Your story is unique and special. So is every story on that overtaxed editor’s or agent’s desk. But there is hope. There are a few things you can do to get your story of cyber mice published.
First, are you prepared to work for ten years with no pay? Do you have someone who can help support you for those years before you find an editor or agent? On average, it takes ten years for a person to say “I want to write a book” before they ever see their name in print, and several years after before they can quit their job, if ever, and have their writing sustain them.
If you are, here are my tips for people writing about cyber mice.
1. Write every day, same time, same place, even if it’s only for 20 minutes. This will train your creativity to turn on at a drop of a hat. Two weeks of agony, and you will start to notice you will not be staring at a blank page when you sit down, but writing immediately. I don’t know any authors who write only when they feel like it. They treat it like the job that it is, even if it is a part-time job. This is hard, but it is worth it.
2. Once you’re producing work regularly, join a writer’s critique group, one that meets face to face on a regular basis if you can find them. To stand before strangers and read your work, then hear what they say they think you can do to make it better is hard. Be nice in your own critiques. These are the people who are going to help you become published. They will help you learn what is good advice, and what is bad. They will help you develop your thick skin for the caustic readers who don’t like your work. They will keep you motivated, and you will stand next to them when you go to writer conferences where the agents and editors go to find new talent. You will be glad you have them beside you after several years with them. Friends make it easier. To seek out strangers and show them your work is hard, but it is worth it.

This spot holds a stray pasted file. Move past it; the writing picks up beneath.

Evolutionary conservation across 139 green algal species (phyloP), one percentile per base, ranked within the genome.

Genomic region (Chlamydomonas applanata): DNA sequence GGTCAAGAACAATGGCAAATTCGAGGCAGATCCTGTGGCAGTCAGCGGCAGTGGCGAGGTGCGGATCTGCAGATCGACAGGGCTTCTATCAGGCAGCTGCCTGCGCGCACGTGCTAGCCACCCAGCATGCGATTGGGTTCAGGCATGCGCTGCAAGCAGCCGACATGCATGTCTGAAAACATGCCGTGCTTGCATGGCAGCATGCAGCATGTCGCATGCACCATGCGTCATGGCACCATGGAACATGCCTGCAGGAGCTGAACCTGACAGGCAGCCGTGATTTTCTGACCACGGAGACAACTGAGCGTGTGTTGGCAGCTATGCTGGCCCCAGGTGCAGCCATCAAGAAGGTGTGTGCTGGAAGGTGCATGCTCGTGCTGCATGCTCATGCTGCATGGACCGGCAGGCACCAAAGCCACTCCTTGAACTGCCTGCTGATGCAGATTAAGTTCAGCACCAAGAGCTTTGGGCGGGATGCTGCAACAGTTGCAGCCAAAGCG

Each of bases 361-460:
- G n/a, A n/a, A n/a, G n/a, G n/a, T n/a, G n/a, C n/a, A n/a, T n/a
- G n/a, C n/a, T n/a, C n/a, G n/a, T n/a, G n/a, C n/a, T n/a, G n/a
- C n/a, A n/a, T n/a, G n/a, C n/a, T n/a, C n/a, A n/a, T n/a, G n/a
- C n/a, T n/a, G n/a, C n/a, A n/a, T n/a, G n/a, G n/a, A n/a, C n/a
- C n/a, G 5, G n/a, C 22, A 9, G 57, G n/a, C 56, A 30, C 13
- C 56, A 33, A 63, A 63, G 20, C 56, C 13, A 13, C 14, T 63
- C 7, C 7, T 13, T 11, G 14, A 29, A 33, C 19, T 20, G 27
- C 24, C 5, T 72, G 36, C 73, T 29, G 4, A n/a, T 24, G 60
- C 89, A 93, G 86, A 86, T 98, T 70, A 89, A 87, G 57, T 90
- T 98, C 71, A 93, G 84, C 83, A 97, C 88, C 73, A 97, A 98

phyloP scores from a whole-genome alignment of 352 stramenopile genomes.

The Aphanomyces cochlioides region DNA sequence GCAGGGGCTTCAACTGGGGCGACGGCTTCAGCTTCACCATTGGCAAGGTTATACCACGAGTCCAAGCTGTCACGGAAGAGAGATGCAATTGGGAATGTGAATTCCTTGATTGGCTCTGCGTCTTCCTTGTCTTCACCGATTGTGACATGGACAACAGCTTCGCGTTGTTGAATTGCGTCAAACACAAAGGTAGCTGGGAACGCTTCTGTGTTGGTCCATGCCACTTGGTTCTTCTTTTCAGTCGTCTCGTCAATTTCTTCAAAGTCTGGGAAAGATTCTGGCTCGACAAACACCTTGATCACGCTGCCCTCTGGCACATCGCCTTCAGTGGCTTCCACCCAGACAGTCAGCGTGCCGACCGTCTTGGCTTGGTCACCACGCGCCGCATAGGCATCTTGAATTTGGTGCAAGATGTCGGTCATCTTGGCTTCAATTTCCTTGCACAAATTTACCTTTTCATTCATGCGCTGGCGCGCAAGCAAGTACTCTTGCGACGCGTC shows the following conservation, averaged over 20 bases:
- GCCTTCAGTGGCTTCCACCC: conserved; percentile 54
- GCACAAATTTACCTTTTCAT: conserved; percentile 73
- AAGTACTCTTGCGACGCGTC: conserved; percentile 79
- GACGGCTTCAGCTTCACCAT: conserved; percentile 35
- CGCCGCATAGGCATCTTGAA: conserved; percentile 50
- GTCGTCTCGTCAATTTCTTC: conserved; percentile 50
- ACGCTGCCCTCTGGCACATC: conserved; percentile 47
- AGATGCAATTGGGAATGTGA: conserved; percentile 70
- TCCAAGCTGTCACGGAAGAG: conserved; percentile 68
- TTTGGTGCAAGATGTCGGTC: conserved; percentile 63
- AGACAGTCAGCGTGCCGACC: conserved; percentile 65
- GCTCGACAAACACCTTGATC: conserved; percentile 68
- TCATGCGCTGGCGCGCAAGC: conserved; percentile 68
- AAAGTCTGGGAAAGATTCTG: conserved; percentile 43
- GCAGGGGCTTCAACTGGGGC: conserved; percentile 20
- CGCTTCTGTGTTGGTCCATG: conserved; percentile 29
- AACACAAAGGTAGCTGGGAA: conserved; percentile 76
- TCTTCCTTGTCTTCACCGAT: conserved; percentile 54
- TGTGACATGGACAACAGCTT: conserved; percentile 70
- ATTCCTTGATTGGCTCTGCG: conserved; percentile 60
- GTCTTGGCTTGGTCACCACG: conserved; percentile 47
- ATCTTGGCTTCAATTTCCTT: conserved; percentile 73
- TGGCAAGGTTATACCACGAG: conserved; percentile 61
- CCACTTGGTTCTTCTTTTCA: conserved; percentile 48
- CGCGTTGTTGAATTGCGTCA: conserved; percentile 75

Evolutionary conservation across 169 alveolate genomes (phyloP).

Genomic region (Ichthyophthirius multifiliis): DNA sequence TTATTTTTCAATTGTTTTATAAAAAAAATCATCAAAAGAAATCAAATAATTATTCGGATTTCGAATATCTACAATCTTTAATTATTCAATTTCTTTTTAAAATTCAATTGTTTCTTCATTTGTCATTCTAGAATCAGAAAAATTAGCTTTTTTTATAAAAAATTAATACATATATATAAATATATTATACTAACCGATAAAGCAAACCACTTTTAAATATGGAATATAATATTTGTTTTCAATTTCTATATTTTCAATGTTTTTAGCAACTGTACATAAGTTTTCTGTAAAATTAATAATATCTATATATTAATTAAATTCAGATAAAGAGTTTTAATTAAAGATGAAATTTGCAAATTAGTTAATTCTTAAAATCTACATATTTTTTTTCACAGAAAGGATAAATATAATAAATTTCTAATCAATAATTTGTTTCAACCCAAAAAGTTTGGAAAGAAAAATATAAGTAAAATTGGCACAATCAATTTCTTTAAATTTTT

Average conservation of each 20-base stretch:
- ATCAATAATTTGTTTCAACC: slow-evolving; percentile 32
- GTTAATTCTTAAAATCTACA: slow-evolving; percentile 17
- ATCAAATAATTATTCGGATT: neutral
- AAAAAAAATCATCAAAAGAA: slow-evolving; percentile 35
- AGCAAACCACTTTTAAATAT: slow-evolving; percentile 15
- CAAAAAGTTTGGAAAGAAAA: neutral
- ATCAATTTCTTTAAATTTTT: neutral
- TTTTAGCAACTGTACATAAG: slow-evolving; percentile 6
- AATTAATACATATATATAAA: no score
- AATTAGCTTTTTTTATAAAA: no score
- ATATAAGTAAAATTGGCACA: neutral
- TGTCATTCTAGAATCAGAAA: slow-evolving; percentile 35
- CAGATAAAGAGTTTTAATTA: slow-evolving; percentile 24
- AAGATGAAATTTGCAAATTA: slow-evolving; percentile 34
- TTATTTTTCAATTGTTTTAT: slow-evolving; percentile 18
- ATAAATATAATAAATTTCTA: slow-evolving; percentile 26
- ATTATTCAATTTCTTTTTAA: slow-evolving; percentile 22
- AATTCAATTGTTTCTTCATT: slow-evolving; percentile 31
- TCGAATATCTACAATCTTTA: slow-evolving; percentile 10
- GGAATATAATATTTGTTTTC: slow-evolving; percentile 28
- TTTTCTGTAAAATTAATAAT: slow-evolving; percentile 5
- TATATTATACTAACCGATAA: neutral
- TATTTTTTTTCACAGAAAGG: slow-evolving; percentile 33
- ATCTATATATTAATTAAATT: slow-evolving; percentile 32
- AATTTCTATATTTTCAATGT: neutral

3. Once you have 2-3 completed manuscripts, start going to writer conferences where agents and editors go to find new talent. I suck at cover letters, but I can properly convey my enthusiasm for a project in person. Dress professionally at conferences. Your favorite author may show up to a signing in a T-shirt and torn jeans, but I bet he/she didn’t when they met their agent or editor for the first time. Don’t get tipsy–be dependable. Agents/editors hate having to go to their superiors and explain why their client doesn’t have the ms ready as promised. Don’t mob the agent or editor you want to talk to. Please. Don’t. Spend two minutes and walk away. Ask if you can send them a synopsis of your work when they get back to the office, and then remind them of meeting you in your cover letter. (this is a huge in) Be professional. Do what Nora, (or Patterson, or King, or whoever) would do. To see someone who can make your manuscript a book and not blow it is hard, but restrain yourself. It is worth it.
But don’t blame NY for your lack of progress. This job is the hardest, most frustrating, joyous, bestest job in the world. And yes, bestest is a word–I just used it. You have to want it so bad that you run the risk of alienating your family, ruining your health, and possibly missing an entire season of Game of Thrones. It doesn’t happen overnight, and it won’t if you don’t put the time in. It’s hard, but it’s worth it.